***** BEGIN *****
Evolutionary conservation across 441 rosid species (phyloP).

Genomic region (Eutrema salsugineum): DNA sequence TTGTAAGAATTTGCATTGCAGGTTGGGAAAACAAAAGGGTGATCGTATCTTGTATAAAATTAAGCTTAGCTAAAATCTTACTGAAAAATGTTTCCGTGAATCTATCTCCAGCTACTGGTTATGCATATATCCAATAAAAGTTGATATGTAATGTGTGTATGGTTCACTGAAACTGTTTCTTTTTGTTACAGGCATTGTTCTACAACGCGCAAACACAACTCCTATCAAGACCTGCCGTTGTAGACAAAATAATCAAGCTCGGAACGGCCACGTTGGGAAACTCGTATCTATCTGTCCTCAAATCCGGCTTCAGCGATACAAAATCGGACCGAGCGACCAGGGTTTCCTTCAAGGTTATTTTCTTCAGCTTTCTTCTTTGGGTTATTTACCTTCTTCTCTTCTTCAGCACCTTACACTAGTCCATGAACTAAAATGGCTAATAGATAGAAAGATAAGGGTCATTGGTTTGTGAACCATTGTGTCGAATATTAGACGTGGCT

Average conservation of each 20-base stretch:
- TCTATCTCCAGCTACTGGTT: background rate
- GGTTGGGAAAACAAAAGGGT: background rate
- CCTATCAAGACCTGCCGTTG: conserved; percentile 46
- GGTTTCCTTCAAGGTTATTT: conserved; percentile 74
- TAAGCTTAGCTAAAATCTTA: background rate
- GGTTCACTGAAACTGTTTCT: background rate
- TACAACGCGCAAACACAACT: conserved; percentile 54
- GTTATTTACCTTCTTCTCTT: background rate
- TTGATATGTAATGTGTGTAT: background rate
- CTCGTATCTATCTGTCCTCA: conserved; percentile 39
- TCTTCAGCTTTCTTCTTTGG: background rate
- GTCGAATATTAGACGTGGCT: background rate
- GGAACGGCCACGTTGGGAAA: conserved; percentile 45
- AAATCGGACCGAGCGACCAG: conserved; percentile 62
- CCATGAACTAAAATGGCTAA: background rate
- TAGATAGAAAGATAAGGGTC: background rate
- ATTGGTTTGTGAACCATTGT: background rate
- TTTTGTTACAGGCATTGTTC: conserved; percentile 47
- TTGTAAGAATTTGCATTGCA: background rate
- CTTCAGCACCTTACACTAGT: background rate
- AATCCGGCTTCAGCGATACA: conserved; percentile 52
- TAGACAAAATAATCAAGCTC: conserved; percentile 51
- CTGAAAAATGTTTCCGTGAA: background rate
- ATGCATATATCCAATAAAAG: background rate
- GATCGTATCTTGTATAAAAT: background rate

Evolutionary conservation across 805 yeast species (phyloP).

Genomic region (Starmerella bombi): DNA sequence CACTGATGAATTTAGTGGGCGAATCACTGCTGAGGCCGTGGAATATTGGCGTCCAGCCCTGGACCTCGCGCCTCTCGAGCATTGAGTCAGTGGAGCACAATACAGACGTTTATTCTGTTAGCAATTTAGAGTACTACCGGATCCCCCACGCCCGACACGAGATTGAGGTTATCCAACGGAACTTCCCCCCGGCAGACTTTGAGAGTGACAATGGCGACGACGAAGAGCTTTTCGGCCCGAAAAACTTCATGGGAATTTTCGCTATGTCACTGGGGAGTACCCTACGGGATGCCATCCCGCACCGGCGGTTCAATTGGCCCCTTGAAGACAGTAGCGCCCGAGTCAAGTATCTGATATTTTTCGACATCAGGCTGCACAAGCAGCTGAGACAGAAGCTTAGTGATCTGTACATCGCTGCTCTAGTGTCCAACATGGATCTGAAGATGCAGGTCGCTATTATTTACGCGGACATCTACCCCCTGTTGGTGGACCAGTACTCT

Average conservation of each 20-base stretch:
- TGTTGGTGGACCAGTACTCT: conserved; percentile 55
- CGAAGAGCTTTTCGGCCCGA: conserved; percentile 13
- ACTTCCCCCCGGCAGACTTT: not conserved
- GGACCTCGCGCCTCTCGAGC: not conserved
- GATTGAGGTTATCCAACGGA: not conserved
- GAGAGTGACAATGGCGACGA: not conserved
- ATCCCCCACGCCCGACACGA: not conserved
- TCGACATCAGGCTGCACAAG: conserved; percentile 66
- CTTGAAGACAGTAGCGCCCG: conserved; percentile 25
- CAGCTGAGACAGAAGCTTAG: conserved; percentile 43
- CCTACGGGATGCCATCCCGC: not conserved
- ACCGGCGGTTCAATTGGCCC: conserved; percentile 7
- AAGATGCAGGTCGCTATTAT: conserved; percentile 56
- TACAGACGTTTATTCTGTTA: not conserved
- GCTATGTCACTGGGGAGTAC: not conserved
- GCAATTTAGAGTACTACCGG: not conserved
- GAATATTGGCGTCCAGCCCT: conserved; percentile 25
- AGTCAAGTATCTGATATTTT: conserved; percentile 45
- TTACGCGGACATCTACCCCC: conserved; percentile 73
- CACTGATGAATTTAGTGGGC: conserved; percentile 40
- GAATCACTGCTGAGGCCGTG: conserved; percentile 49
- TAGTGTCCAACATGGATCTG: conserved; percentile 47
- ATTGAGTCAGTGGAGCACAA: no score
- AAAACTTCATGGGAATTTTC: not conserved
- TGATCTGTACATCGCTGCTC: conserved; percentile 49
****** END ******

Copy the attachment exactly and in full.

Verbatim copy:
Evolutionary conservation across 441 rosid species (phyloP).

Genomic region (Eutrema salsugineum): DNA sequence TTGTAAGAATTTGCATTGCAGGTTGGGAAAACAAAAGGGTGATCGTATCTTGTATAAAATTAAGCTTAGCTAAAATCTTACTGAAAAATGTTTCCGTGAATCTATCTCCAGCTACTGGTTATGCATATATCCAATAAAAGTTGATATGTAATGTGTGTATGGTTCACTGAAACTGTTTCTTTTTGTTACAGGCATTGTTCTACAACGCGCAAACACAACTCCTATCAAGACCTGCCGTTGTAGACAAAATAATCAAGCTCGGAACGGCCACGTTGGGAAACTCGTATCTATCTGTCCTCAAATCCGGCTTCAGCGATACAAAATCGGACCGAGCGACCAGGGTTTCCTTCAAGGTTATTTTCTTCAGCTTTCTTCTTTGGGTTATTTACCTTCTTCTCTTCTTCAGCACCTTACACTAGTCCATGAACTAAAATGGCTAATAGATAGAAAGATAAGGGTCATTGGTTTGTGAACCATTGTGTCGAATATTAGACGTGGCT

Average conservation of each 20-base stretch:
- TCTATCTCCAGCTACTGGTT: background rate
- GGTTGGGAAAACAAAAGGGT: background rate
- CCTATCAAGACCTGCCGTTG: conserved; percentile 46
- GGTTTCCTTCAAGGTTATTT: conserved; percentile 74
- TAAGCTTAGCTAAAATCTTA: background rate
- GGTTCACTGAAACTGTTTCT: background rate
- TACAACGCGCAAACACAACT: conserved; percentile 54
- GTTATTTACCTTCTTCTCTT: background rate
- TTGATATGTAATGTGTGTAT: background rate
- CTCGTATCTATCTGTCCTCA: conserved; percentile 39
- TCTTCAGCTTTCTTCTTTGG: background rate
- GTCGAATATTAGACGTGGCT: background rate
- GGAACGGCCACGTTGGGAAA: conserved; percentile 45
- AAATCGGACCGAGCGACCAG: conserved; percentile 62
- CCATGAACTAAAATGGCTAA: background rate
- TAGATAGAAAGATAAGGGTC: background rate
- ATTGGTTTGTGAACCATTGT: background rate
- TTTTGTTACAGGCATTGTTC: conserved; percentile 47
- TTGTAAGAATTTGCATTGCA: background rate
- CTTCAGCACCTTACACTAGT: background rate
- AATCCGGCTTCAGCGATACA: conserved; percentile 52
- TAGACAAAATAATCAAGCTC: conserved; percentile 51
- CTGAAAAATGTTTCCGTGAA: background rate
- ATGCATATATCCAATAAAAG: background rate
- GATCGTATCTTGTATAAAAT: background rate

Evolutionary conservation across 805 yeast species (phyloP).

Genomic region (Starmerella bombi): DNA sequence CACTGATGAATTTAGTGGGCGAATCACTGCTGAGGCCGTGGAATATTGGCGTCCAGCCCTGGACCTCGCGCCTCTCGAGCATTGAGTCAGTGGAGCACAATACAGACGTTTATTCTGTTAGCAATTTAGAGTACTACCGGATCCCCCACGCCCGACACGAGATTGAGGTTATCCAACGGAACTTCCCCCCGGCAGACTTTGAGAGTGACAATGGCGACGACGAAGAGCTTTTCGGCCCGAAAAACTTCATGGGAATTTTCGCTATGTCACTGGGGAGTACCCTACGGGATGCCATCCCGCACCGGCGGTTCAATTGGCCCCTTGAAGACAGTAGCGCCCGAGTCAAGTATCTGATATTTTTCGACATCAGGCTGCACAAGCAGCTGAGACAGAAGCTTAGTGATCTGTACATCGCTGCTCTAGTGTCCAACATGGATCTGAAGATGCAGGTCGCTATTATTTACGCGGACATCTACCCCCTGTTGGTGGACCAGTACTCT

Average conservation of each 20-base stretch:
- TGTTGGTGGACCAGTACTCT: conserved; percentile 55
- CGAAGAGCTTTTCGGCCCGA: conserved; percentile 13
- ACTTCCCCCCGGCAGACTTT: not conserved
- GGACCTCGCGCCTCTCGAGC: not conserved
- GATTGAGGTTATCCAACGGA: not conserved
- GAGAGTGACAATGGCGACGA: not conserved
- ATCCCCCACGCCCGACACGA: not conserved
- TCGACATCAGGCTGCACAAG: conserved; percentile 66
- CTTGAAGACAGTAGCGCCCG: conserved; percentile 25
- CAGCTGAGACAGAAGCTTAG: conserved; percentile 43
- CCTACGGGATGCCATCCCGC: not conserved
- ACCGGCGGTTCAATTGGCCC: conserved; percentile 7
- AAGATGCAGGTCGCTATTAT: conserved; percentile 56
- TACAGACGTTTATTCTGTTA: not conserved
- GCTATGTCACTGGGGAGTAC: not conserved
- GCAATTTAGAGTACTACCGG: not conserved
- GAATATTGGCGTCCAGCCCT: conserved; percentile 25
- AGTCAAGTATCTGATATTTT: conserved; percentile 45
- TTACGCGGACATCTACCCCC: conserved; percentile 73
- CACTGATGAATTTAGTGGGC: conserved; percentile 40
- GAATCACTGCTGAGGCCGTG: conserved; percentile 49
- TAGTGTCCAACATGGATCTG: conserved; percentile 47
- ATTGAGTCAGTGGAGCACAA: no score
- AAAACTTCATGGGAATTTTC: not conserved
- TGATCTGTACATCGCTGCTC: conserved; percentile 49